Even in hindsight it’s impossible to tell who is right and who is wrong. It’s pointless to speculate about how the global auto industry would look like without the bailout, or how things would have been different if Lehman would have been propped up instead of falling into bankruptcy. You might as well speculate about what JFK would have accomplished had he not been assassinated or whether Jerry West could compete in today’s very different NBA.
The businesses are huge. The stakes are huge. And the egos of those involved are huge. There are no simple rules to this game.
But that’s no excuse to quit playing and just take the path of least resistance. Constant vigilance is required not just for financial regulations and “too big to fail” banks, but for all corners of the economy. And if members of our government aren’t willing to spend time on the issues that really matter, it’s time to trade them for politicians and regulators who are.
As Dr. Martin Luther King once wrote, “The ultimate measure of a man is not where he stands in moments of comfort and convenience, but where he stands at times of challenge and controversy.” And in today’s challenging regulatory environment and sluggish economy, the character of policymakers is front and center.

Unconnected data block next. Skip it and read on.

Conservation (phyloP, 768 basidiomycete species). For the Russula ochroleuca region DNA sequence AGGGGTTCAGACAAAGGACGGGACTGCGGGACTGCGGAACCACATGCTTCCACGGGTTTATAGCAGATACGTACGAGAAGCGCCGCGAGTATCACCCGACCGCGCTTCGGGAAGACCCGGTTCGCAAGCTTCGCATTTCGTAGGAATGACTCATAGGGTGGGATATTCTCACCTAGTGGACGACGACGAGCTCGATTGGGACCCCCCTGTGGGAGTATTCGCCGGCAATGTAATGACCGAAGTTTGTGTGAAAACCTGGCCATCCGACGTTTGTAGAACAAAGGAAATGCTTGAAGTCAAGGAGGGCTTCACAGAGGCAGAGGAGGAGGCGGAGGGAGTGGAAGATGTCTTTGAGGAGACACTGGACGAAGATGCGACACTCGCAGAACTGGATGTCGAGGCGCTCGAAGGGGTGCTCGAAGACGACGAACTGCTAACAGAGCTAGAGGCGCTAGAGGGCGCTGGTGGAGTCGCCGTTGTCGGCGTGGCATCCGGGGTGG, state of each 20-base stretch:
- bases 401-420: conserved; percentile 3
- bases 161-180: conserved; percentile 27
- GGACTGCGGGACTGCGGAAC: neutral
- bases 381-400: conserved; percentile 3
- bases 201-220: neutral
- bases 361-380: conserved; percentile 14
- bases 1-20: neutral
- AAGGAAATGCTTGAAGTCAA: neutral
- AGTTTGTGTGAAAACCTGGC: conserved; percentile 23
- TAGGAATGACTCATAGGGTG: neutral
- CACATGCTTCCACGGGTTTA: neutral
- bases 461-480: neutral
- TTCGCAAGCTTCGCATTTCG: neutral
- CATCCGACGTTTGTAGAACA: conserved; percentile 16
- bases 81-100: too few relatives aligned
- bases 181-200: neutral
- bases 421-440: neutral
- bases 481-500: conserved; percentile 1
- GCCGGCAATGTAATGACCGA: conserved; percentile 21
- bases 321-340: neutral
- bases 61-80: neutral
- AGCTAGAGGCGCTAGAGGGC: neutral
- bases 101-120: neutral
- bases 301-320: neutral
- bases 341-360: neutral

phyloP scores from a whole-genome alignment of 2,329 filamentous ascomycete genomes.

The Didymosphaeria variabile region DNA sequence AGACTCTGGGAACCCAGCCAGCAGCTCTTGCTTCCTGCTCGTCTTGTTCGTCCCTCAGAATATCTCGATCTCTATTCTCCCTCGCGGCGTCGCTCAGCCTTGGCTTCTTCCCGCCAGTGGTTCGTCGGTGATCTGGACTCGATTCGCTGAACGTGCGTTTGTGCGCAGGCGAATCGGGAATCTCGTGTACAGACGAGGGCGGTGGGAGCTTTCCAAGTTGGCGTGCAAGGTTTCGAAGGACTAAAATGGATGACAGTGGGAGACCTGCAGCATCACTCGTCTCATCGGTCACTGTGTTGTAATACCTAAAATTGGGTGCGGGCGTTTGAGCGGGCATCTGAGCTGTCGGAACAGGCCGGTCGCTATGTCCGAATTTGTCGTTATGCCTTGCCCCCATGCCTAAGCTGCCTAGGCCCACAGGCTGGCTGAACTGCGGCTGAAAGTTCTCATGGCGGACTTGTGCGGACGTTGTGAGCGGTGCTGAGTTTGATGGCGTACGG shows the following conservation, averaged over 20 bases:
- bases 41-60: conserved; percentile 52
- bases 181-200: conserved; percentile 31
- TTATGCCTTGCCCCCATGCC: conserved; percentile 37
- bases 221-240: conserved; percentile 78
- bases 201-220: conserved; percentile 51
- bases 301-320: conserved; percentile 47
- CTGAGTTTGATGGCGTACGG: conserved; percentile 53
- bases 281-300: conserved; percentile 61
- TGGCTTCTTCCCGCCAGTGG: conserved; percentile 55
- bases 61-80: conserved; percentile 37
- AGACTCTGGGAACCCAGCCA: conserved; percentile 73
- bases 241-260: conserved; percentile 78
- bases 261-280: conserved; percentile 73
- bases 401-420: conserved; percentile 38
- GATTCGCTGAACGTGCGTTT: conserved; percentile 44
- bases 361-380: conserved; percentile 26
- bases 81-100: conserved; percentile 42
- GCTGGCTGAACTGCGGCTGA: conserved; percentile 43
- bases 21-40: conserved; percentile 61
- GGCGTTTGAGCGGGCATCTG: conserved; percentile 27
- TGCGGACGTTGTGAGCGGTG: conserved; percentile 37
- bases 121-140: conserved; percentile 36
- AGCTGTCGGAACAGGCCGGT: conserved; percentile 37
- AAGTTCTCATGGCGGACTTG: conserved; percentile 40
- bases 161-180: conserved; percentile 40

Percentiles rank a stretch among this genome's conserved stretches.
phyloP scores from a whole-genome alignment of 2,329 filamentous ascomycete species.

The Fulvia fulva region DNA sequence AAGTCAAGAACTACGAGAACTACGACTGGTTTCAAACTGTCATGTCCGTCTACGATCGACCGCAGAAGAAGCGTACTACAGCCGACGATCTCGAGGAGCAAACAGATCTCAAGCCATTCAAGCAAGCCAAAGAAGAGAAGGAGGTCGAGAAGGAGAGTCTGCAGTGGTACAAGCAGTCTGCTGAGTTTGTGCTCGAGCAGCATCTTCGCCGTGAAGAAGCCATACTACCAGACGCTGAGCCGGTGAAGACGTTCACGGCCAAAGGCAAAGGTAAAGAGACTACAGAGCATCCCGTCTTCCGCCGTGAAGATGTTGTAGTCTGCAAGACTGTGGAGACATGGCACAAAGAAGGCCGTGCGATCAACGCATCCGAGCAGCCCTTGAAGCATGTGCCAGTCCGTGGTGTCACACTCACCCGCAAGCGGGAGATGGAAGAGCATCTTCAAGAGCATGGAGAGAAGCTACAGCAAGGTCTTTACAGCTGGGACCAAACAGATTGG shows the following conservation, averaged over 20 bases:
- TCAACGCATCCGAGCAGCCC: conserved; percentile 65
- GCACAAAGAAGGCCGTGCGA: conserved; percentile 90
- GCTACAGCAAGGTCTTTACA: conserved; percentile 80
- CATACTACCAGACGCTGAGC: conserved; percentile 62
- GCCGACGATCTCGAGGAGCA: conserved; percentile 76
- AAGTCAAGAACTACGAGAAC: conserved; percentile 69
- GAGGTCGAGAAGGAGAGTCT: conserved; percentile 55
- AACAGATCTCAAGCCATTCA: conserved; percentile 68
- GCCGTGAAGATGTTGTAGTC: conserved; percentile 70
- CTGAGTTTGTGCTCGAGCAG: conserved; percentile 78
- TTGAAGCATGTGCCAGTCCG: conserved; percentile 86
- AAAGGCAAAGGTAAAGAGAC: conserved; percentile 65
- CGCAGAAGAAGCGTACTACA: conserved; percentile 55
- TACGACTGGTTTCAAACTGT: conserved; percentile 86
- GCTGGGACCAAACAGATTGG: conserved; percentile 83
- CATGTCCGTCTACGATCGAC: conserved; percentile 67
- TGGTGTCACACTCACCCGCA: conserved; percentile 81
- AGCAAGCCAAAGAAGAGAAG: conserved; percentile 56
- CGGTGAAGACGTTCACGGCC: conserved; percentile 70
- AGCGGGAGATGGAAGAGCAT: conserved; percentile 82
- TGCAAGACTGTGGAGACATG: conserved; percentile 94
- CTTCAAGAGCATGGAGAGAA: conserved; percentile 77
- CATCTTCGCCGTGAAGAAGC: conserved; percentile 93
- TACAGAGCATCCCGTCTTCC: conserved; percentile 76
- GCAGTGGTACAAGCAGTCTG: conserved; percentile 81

When politicians are afraid of voter backlash, we get legislation that is popular but bad for the economy. When politicians are afraid of moneyed interest, we get legislation that is good for corporate earnings but bad for common citizens.
There are no easy answers. But if those in power thought they were getting an easy job when they became a member of Congress or FINRA or the Federal Reserve, they never should have thrown their hat in the ring in the first place.
It might be impossible to ever wind down TBTF banks to a size that is “safe.” And even if it is possible, that doesn’t necessarily mean we should in a free-market economy.
Rather than looking to regulators for a hard-and-fast rule to save businesses and consumers from themselves, we should instead look to regulators to constantly protect the public interest — both businesses and consumers alike — based on the unique problems of the day.
In a perfect world, that’s what government is for, right?
Jeff Reeves is the editor of InvestorPlace.com and the author of “The Frugal Investor’s Guide to Finding Great Stocks.” Write him at editor@investorplace??.com or follow him on Twitter via @JeffReevesIP. As of this writing, Jeff Reeves did not own a position in any of the aforementioned securities.